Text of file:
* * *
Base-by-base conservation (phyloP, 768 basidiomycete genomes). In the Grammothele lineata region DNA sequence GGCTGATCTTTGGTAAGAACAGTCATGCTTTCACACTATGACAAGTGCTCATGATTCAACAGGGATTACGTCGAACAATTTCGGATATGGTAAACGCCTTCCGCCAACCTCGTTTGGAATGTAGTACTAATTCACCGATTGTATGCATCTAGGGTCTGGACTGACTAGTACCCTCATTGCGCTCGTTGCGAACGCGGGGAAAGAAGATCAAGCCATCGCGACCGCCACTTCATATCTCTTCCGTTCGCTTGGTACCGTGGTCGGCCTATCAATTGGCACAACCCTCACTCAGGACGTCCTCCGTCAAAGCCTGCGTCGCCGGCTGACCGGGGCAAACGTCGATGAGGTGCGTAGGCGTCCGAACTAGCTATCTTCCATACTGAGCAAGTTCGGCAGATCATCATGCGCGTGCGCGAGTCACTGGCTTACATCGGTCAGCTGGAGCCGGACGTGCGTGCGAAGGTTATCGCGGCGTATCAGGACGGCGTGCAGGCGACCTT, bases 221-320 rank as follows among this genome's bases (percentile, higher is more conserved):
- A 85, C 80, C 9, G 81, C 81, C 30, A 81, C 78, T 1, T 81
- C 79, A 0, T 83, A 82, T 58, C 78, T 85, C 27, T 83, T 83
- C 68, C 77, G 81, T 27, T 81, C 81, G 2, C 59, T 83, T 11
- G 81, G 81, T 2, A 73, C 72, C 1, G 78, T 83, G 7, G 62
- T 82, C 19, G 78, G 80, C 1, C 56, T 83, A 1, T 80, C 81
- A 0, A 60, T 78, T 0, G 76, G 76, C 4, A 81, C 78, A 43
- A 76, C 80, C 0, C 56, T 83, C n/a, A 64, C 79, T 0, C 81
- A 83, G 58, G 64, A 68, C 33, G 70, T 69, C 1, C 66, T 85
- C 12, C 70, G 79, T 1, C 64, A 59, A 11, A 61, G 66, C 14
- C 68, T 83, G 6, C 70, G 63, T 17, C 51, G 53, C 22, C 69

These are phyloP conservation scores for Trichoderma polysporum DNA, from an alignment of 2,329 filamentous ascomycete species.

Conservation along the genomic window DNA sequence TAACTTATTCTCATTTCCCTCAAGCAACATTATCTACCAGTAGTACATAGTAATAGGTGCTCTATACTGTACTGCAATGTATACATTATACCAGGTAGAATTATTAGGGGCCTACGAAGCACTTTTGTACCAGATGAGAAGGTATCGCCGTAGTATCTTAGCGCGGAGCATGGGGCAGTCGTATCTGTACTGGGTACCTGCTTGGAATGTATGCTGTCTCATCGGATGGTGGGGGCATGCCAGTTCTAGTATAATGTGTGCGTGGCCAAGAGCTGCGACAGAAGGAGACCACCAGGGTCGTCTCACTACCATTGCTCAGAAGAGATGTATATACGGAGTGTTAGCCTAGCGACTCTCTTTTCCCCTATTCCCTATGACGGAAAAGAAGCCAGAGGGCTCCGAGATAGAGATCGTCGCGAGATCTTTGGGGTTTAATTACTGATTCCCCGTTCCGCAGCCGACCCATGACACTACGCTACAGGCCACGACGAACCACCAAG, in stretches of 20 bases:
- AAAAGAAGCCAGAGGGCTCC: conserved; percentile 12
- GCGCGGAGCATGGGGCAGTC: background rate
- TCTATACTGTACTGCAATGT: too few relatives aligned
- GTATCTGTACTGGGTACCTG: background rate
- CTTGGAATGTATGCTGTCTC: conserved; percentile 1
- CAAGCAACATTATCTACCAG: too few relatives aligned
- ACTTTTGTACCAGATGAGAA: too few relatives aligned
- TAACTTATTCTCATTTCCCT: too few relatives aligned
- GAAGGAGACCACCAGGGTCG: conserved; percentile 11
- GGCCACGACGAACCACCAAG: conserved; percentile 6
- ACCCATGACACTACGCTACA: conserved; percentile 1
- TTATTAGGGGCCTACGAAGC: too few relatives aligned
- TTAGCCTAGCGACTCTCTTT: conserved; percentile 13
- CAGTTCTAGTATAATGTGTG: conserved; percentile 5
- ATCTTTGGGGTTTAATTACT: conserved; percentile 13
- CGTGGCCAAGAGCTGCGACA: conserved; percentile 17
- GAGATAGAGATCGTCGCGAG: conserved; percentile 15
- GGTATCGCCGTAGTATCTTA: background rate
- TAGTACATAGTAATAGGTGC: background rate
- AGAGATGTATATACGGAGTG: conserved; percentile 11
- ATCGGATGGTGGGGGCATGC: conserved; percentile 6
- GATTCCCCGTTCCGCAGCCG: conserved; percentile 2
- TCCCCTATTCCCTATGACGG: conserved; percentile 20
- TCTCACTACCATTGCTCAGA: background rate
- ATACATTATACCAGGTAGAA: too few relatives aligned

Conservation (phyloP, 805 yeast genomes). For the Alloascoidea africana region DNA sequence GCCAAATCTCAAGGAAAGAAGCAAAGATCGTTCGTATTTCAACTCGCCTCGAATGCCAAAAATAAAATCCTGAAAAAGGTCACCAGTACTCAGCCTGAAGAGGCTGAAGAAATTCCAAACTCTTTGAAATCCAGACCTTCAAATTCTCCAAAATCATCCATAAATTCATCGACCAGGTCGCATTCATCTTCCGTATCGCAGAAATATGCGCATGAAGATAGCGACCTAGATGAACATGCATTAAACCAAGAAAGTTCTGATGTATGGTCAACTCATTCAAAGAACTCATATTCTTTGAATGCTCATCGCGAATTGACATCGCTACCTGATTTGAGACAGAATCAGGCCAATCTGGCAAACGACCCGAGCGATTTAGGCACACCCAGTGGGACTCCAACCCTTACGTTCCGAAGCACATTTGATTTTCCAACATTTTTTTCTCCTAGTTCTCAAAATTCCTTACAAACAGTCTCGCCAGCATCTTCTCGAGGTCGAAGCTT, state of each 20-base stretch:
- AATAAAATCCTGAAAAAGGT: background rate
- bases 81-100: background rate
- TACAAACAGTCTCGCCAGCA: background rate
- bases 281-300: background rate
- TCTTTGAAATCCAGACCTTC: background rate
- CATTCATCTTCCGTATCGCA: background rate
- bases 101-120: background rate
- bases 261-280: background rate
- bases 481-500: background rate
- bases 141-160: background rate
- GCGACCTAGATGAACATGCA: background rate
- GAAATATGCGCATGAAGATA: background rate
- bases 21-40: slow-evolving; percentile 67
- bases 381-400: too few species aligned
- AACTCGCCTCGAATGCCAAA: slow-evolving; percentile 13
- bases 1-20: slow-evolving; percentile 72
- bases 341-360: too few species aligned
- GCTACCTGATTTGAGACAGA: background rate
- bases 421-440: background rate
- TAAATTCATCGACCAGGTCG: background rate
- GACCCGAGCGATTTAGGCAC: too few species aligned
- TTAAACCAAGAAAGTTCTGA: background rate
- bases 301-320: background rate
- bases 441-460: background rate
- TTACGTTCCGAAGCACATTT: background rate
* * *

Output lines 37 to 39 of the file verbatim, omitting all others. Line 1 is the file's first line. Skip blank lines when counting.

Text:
- TCTCACTACCATTGCTCAGA: background rate
- ATACATTATACCAGGTAGAA: too few relatives aligned

Conservation (phyloP, 805 yeast genomes). For the Alloascoidea africana region DNA sequence GCCAAATCTCAAGGAAAGAAGCAAAGATCGTTCGTATTTCAACTCGCCTCGAATGCCAAAAATAAAATCCTGAAAAAGGTCACCAGTACTCAGCCTGAAGAGGCTGAAGAAATTCCAAACTCTTTGAAATCCAGACCTTCAAATTCTCCAAAATCATCCATAAATTCATCGACCAGGTCGCATTCATCTTCCGTATCGCAGAAATATGCGCATGAAGATAGCGACCTAGATGAACATGCATTAAACCAAGAAAGTTCTGATGTATGGTCAACTCATTCAAAGAACTCATATTCTTTGAATGCTCATCGCGAATTGACATCGCTACCTGATTTGAGACAGAATCAGGCCAATCTGGCAAACGACCCGAGCGATTTAGGCACACCCAGTGGGACTCCAACCCTTACGTTCCGAAGCACATTTGATTTTCCAACATTTTTTTCTCCTAGTTCTCAAAATTCCTTACAAACAGTCTCGCCAGCATCTTCTCGAGGTCGAAGCTT, state of each 20-base stretch: